#2. A Famous Jewel Thief Locks Two Guards in a Bathroom
Alfie Hinds was a professional British jewel thief who gained celebrity in the mid-20th century for his repeated prison escapes -- he broke out of three different high-security prisons, maintaining the whole time that he was totally innocent. It turns out that using your impressive jewel thief skills to break out of prison is a bad way to prove that you're not some kind of jewel thief.
The first time he escaped, Hinds managed to simply unlock the prison doors after memorizing the shape of the key and making himself a copy. He was caught again eight months later, and this time they decided it was best not to show him what the key looked like.
"Just let him go, man. He deserves it."
Hinds' second escape came after he filed a lawsuit against his arresting officers for what he claimed was an illegal arrest. But this was an absurd ploy. When he was taken to the courthouse, he asked to use the restroom, but he had already arranged for accomplices to leave a padlock next to the bathroom door. When Hinds' guards removed his handcuffs so he could drain the lizard, he promptly grabbed both guards, threw them into the bathroom stall, and slammed the door shut, padlocking it behind them. Then he ran away like Daffy Duck.
After years of bouncing in and out of the big house, Hinds finally "escaped" prison for good, this time legally. Apparently, he was also some kind of law prodigy, and was able to manipulate a legal loophole to get out of more prison time, even though he was obviously guilty. After this whole mess, the law was changed to prevent this kind of thing from happening again, and Hinds was rewarded with fame and fortune for being little more than a lucky jerk with some law books.
He actually sued the guy who arrested him. No joke.
#1. Richard Lee McNair Just Can't Stay in Prison
In 1987, Richard Lee McNair killed a man and wounded another while attempting to rob a grain elevator in North Dakota (because what else are you going to rob in North Dakota?). The state gave McNair two life sentences and then proceeded to utterly fail in keeping him there. Over the next couple of decades, McNair escaped from two prisons and one county jail, and showed up on America's Most Wanted so often that they may as well have made him co-host.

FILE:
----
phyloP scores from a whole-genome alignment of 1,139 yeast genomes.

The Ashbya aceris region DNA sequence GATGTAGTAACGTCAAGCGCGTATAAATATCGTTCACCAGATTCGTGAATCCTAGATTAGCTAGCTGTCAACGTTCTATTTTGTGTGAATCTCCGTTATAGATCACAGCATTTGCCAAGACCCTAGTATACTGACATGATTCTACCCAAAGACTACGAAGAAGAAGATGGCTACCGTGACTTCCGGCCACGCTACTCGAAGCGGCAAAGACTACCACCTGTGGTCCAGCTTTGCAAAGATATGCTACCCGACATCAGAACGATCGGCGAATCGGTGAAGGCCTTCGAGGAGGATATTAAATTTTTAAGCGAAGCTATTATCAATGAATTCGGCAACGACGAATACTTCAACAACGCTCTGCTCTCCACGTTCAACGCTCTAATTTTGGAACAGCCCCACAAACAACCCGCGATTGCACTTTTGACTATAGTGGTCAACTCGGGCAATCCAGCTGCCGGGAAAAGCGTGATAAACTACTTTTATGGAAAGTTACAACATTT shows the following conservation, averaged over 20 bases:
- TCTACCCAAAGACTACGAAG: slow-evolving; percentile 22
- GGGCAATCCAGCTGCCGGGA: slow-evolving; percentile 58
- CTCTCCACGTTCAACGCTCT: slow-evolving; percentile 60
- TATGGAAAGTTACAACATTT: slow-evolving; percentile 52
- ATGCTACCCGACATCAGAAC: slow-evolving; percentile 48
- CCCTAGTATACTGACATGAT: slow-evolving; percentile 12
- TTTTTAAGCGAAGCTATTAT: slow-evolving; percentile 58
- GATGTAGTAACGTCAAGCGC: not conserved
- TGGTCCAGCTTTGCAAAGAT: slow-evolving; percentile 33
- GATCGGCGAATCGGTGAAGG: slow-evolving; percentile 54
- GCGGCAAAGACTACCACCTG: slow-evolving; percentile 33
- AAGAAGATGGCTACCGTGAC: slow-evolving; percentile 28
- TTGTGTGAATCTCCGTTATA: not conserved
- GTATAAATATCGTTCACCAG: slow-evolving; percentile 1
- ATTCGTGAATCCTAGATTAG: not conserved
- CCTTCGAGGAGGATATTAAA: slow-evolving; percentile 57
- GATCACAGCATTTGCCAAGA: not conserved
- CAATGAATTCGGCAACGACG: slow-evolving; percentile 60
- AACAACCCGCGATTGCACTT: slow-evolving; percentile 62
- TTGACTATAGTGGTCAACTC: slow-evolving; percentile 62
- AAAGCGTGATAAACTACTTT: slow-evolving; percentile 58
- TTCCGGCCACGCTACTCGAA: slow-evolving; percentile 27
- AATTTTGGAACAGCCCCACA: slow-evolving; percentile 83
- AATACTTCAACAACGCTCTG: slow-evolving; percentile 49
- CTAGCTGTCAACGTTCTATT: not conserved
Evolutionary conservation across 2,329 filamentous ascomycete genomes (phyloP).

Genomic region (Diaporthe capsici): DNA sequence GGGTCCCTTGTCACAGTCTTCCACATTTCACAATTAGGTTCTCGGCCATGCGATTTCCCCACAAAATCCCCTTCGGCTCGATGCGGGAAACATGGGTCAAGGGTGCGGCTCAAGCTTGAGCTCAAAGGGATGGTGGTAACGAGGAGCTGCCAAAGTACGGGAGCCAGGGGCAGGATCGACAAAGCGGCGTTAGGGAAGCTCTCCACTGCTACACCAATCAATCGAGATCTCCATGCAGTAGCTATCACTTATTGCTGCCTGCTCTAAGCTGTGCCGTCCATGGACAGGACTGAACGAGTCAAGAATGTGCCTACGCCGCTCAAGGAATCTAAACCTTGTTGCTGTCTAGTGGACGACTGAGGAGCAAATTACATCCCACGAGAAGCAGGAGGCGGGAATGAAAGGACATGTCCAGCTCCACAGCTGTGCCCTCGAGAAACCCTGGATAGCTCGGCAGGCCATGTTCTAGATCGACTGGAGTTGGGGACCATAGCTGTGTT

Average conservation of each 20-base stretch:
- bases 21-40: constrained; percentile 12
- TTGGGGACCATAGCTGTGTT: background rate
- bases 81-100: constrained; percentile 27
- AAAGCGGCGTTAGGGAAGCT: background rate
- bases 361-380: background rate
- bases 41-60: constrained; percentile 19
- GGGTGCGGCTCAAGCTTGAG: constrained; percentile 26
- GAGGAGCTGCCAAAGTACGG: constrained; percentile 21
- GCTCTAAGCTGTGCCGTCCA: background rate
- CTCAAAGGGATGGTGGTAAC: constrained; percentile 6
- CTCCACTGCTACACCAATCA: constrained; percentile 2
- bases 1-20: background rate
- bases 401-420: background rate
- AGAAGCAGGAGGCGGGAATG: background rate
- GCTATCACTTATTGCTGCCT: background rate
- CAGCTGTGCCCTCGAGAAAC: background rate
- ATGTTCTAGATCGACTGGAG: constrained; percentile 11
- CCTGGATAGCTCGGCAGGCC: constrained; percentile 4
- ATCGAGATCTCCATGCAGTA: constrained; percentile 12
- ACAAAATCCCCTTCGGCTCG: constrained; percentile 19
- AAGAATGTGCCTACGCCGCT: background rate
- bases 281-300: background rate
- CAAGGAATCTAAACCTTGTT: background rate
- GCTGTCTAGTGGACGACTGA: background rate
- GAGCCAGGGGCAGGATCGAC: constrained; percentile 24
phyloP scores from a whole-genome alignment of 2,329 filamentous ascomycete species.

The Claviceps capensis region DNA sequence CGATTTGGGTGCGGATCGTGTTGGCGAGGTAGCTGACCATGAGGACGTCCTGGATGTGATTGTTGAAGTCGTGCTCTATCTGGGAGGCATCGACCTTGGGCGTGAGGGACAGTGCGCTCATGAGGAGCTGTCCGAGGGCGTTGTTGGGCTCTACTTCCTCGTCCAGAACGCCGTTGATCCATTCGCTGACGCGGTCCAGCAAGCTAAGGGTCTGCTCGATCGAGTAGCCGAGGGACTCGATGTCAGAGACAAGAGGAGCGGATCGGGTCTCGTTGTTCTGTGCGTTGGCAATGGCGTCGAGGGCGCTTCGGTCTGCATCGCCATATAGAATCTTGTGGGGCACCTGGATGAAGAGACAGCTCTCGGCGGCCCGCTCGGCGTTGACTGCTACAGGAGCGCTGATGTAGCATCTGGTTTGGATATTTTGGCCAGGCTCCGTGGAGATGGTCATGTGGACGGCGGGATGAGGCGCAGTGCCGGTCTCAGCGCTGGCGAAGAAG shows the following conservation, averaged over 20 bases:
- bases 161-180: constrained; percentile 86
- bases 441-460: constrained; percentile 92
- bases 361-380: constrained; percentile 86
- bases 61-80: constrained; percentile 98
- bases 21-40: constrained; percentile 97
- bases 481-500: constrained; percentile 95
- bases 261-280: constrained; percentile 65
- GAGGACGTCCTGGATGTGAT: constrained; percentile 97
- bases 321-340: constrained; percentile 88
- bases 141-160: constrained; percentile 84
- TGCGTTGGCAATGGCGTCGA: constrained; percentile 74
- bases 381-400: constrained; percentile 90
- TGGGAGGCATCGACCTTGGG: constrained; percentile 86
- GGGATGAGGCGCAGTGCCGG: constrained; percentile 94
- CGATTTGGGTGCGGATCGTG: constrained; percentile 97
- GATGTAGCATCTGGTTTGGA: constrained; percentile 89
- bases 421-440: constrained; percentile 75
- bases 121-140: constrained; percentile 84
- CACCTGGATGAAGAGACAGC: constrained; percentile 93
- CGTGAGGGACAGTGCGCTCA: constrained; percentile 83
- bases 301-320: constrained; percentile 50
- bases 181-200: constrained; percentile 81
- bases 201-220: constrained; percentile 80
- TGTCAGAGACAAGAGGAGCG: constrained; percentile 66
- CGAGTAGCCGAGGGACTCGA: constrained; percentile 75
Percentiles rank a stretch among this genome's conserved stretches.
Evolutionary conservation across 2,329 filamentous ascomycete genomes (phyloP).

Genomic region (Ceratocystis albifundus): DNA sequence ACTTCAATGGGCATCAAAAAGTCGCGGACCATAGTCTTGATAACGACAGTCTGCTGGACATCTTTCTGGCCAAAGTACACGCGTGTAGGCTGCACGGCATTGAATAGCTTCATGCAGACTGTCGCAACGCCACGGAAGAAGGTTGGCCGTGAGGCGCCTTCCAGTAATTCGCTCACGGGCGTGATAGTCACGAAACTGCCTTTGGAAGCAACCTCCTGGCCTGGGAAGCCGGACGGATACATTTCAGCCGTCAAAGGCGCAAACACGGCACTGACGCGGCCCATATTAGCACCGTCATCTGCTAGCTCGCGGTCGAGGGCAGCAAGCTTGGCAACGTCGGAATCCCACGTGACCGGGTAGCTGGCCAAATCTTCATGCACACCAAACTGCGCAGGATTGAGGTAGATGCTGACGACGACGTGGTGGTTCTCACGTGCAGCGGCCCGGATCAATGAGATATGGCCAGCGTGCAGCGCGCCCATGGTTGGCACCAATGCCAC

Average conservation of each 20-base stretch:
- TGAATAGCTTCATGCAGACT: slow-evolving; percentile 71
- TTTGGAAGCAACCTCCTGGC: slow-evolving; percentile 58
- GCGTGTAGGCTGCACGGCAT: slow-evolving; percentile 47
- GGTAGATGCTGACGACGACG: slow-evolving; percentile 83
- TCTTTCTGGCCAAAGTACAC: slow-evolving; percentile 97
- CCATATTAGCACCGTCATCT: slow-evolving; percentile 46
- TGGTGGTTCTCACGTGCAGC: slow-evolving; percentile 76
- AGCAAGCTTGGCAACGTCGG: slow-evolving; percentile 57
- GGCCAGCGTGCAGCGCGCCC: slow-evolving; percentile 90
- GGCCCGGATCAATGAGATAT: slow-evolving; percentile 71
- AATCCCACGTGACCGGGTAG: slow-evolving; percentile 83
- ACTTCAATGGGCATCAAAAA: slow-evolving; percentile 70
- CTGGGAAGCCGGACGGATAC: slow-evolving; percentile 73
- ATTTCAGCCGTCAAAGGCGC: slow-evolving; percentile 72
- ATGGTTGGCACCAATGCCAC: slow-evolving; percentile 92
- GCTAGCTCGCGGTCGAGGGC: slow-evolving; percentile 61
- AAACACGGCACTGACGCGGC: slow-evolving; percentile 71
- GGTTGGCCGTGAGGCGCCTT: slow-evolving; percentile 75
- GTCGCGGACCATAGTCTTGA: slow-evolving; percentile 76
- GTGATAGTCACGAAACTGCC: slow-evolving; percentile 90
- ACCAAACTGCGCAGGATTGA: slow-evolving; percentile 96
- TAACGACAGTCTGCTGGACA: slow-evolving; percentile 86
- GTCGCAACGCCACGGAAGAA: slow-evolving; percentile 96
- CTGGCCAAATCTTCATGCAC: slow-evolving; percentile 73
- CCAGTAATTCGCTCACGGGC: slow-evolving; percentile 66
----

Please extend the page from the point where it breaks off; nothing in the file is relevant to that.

The first escape was from a police station jail in 1988. Sitting in a room with three detectives, McNair used lip balm to grease his hands up enough to escape from his cuffs, and then got out somehow and made the cops chase him around town in a scene we can only assume was accompanied by "Yackety Sax."
Four years later, McNair escaped from a state penitentiary by crawling out through the ventilation ducts, something we thought was only possible in movies. After that, he evaded police for 10 months before they caught up with him and locked him back up, this time in a maximum security federal prison. Unfortunately, McNair just saw this as a challenge.
In 2006, McNair got himself a job in prison repairing mail bags, and he took the opportunity to climb inside one and mail himself out of prison. After being forklifted to a nearby warehouse, McNair dusted his hands off and simply walked away.
"Um, sir, this one ... farted."
To make things even worse, McNair was spotted hiking along a railway line, questioned, and let go by a police officer later on the day of his escape, an event that was caught on video. How did he get away this time? Despite the fact that he gives two different names during the course of the conversation, has no identification, and matches the description of the escaped convict that the cop is looking for, the officer simply gives him some pointers on railroad safety and sends him on his way. So, apparently, he used a Jedi mind trick.
McNair was eventually caught again and is currently back in prison. At least that was the situation at the time this was written. It might have changed by now.
For more incredible acts of crime, check out 5 Real Bank Heists Ripped Right Out of the Movies and 5 Real World Criminals Who Were Certified Supervillains.